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Licensed to drink
Inconsistencies between the law on drinking liquor and its application will need to be straightened out if Dubai cares about its tourism.
February 27, 2011 3:57 by Eva Fernandes
Oh the wonderful contradictions that make up Dubai! Maz Jobrani, a comedian from the Axis of Evil, in one of his routines jokes about how in Dubai, you can stumble out of a night club, the thumping beats still making your ears ring, and find yourself right opposite a mosque with the call to prayer ringing out through the air. Of course, Jobrani’s routine, complete with some pretty insane dancing and beat boxing, make this contradiction rather funny. But the reality is, if you get arrested and thrown in jail for falling foul of such a contradiction, it becomes a lot less funny.
Take, for instance, the uncertain business that is the UAE liquor license. As 2010 drew to an end, the local newspapers were full of stories detailing the absolute requirement for a liquor permit if you want to consume alcohol in public. As per federal law, consuming or purchasing alcohol without a license, whether you are a tourist or a resident, is a crime punishable by law. Muslims are prohibited by law from obtaining a licence.
Of course, such news was a head scratcher for Dubai’s legions of expat residents, who have been drinking in local pubs for decades without ever being asked for a permit.
But those who should be most baffled by this law are tourists. How exactly are you supposed to acquire a license for a week long stay in the UAE? (Licenses are only issued to residents and they require approval from your sponsors.)
Now where does the not-so-funny funny contradiction come in? Well, it plays in every single bar, nightclub or pub in Dubai that never asks its customers to produce a liquor license when it serves them. Kipp can testify that we’ve never ever been asked to show a liquor license when we’ve gone out for a drink. And according to the National, the majority of consumption is in bars, hotels or nightclubs, with more than 82 percent of alcohol purchases taking place there leaving only 17.7 percent of sales happening at alcohol vendors.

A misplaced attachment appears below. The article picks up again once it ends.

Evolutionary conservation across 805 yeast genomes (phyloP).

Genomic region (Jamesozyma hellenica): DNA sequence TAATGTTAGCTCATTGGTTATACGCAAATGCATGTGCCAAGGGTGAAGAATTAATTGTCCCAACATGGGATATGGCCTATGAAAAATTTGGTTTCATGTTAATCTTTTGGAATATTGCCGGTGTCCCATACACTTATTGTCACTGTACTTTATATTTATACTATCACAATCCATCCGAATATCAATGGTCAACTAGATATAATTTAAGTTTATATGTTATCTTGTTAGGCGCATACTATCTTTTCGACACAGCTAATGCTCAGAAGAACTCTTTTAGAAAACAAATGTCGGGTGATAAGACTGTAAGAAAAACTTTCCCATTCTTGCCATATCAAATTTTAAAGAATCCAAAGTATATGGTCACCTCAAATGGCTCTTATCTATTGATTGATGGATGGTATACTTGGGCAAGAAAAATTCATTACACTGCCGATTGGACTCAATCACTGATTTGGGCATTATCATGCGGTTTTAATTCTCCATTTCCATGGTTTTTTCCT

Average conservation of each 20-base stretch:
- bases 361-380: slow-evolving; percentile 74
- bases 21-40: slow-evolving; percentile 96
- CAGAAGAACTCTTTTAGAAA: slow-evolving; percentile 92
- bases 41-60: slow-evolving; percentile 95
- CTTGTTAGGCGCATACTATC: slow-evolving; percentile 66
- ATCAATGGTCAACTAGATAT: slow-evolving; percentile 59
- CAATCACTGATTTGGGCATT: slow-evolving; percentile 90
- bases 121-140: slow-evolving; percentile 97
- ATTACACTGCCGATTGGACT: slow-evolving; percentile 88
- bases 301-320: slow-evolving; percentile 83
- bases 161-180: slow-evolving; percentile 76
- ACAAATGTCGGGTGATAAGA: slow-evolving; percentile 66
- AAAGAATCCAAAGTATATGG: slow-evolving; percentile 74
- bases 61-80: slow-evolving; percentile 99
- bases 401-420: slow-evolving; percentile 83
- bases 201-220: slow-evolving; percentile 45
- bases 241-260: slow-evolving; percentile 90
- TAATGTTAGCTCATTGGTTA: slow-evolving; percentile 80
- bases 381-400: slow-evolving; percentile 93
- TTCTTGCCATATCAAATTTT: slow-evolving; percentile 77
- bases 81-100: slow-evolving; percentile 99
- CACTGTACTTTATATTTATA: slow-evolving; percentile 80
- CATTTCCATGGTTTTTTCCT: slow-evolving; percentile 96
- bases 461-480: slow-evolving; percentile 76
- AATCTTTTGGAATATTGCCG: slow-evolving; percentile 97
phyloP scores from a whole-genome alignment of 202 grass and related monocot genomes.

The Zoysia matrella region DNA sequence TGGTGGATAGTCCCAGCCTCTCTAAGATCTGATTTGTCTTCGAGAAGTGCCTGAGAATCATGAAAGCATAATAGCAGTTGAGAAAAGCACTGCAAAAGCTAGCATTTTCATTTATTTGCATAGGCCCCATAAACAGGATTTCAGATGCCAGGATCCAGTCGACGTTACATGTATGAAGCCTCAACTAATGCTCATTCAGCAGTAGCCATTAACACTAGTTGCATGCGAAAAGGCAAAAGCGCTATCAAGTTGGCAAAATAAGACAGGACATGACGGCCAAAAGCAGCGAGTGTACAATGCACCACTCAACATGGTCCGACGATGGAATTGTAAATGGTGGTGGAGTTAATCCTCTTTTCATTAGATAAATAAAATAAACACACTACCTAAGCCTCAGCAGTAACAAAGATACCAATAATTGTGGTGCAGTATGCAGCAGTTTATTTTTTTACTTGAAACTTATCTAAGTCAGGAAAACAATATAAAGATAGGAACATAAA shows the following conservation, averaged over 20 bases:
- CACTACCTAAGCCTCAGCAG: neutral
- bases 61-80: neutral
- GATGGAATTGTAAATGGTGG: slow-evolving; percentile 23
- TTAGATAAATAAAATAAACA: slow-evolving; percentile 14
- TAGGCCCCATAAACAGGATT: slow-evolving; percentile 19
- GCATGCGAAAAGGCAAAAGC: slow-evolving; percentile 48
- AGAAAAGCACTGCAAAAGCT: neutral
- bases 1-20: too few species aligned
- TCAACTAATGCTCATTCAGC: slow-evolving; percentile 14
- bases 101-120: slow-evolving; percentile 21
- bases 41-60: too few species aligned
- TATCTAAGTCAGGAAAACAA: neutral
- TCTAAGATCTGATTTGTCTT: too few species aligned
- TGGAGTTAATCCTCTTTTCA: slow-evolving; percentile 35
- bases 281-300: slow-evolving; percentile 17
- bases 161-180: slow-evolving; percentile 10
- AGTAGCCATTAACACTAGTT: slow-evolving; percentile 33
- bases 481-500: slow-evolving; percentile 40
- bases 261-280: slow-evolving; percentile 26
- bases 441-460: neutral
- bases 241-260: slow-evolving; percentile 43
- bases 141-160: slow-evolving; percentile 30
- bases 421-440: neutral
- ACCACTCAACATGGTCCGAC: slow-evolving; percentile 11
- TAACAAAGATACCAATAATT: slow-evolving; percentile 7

Local authorities have themselves admitted that the law and its sporadic application are confusing. A chief prosecutor at the Dubai Public Prosecution told The National earlier this week that, as tourists cannot get alcohol licenses, should they be caught consuming or buying alcohol they could technically be charged for committing a crime. He said “I acknowledge that this is confusing and is a grey area to tourists, but to be on the safe side, they should not drink based on the fact it’s an Islamic country. Tourists should stay away from trouble and not drink at all or drink in secret.”
Drink in secret? Kipp likes the idea of hundreds of speakeasies opening across the country, but we’re afraid the authorities will probably need to make a better effort to clarify this situation. Otherwise it will negatively affect tourism in Dubai, which of course is one of Dubai’s major sources of income.
Take for instance, the case of the 37-year-old non-Muslim man, identified as DK, who was sentenced this week and ordered to pay a Dh1,000 fine for consuming alcohol. The 37 year old Brit tourist had gone out drinking one night and lost his passport by the time he had got home. When he went to the police to report that he had lost his passport they asked him if he had consumed alcohol; and shortly after arrested him on charges of illegal drinking.
When stories like these get out in the international press, they have the power to make potential tourists think twice about coming to Dubai – and if you’re building a large section of your economy around tourism that is not a good thing.